Silence can be noble or ignoble, liberating or oppressive. Bhante Sumano on knowing when, why, and how to be silent—but not silenced.
We review “Love and Rage: The Path of Liberation through Anger” by Lama Rod Owens.
We review “You Belong: A Call for Connection” by Sebene Selassie.
“No one who has ever touched liberation could possibly want anything other than liberation for everyone,” says Rev. angel Kyodo williams. She shares why we must each fully commit to our own path liberation, for the benefit of all.
None of us is free until all of us are free. In America, says rev. angel Kyodo williams, that means outer and inner liberation from white supremacy.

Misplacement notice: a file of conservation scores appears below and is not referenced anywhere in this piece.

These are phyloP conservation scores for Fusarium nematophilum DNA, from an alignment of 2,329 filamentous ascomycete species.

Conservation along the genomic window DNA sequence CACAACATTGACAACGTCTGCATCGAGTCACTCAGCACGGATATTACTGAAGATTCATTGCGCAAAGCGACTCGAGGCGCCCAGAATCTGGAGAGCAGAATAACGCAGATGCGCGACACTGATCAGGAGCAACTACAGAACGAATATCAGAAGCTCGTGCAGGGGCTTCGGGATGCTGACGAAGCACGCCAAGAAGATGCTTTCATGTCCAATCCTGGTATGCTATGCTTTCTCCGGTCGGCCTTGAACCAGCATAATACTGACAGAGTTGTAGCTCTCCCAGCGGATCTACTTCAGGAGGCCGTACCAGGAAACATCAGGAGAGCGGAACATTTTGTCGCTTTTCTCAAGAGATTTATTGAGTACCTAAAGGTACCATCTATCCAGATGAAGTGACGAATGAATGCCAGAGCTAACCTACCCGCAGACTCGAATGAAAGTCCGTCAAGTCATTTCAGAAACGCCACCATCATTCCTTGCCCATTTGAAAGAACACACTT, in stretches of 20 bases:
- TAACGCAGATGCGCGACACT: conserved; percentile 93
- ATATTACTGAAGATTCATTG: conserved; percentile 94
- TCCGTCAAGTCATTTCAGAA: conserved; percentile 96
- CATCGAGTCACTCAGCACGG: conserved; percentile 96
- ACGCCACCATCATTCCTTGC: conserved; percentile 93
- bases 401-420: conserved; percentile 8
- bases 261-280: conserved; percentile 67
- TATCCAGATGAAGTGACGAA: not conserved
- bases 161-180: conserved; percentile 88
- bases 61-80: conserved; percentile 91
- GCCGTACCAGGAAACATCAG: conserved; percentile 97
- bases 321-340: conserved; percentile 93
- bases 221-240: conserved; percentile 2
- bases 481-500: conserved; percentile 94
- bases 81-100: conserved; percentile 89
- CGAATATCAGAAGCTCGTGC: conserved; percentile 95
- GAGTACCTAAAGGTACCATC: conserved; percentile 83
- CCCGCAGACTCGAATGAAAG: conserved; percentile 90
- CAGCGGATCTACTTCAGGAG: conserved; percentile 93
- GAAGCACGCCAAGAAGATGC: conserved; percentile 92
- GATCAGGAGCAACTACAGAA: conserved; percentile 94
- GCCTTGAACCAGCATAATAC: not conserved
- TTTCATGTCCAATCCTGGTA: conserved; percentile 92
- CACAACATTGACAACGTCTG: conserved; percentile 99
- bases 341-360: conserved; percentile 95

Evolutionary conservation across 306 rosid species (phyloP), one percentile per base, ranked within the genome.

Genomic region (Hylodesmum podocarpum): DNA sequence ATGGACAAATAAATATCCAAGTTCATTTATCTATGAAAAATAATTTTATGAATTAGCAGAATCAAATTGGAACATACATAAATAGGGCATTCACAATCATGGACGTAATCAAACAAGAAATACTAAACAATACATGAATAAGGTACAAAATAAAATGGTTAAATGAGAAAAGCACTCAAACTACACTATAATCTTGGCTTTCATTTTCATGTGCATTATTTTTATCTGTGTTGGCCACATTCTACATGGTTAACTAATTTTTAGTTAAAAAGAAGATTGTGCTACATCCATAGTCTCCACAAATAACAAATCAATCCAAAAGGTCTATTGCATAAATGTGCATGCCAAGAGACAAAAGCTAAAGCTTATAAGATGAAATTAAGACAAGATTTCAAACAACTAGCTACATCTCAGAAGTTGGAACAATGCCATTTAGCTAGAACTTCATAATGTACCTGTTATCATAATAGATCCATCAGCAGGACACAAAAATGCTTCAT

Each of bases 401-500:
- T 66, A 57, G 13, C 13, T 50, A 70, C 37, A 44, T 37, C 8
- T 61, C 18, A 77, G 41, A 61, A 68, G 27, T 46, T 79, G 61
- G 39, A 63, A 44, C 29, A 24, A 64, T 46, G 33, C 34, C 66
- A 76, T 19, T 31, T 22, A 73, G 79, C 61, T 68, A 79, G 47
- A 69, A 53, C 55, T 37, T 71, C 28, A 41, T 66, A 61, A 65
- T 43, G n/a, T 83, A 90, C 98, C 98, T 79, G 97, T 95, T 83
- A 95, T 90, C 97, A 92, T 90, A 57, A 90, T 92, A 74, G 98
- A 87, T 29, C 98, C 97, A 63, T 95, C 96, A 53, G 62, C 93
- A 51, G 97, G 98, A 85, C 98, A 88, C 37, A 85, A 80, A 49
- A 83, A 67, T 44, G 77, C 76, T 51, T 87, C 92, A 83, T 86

To truly wake up, writes Kimberlyn David, we must expand our understanding of freedom like the Buddha did.
Earlier this month, Bhikkhu Bodhi, Theravada teacher and accomplished Buddhist translator, gave a talk at the first American Tipitaka Chanting Ceremony.
Chan Master Sheng Yen reminds us not to be discouraged that we haven’t attained enlightenment. After all, we’re only human.
In the midst of great personal pain and confusion, says Sylvia Boorstein, we can be alive to the momentary gaps where our minds change course.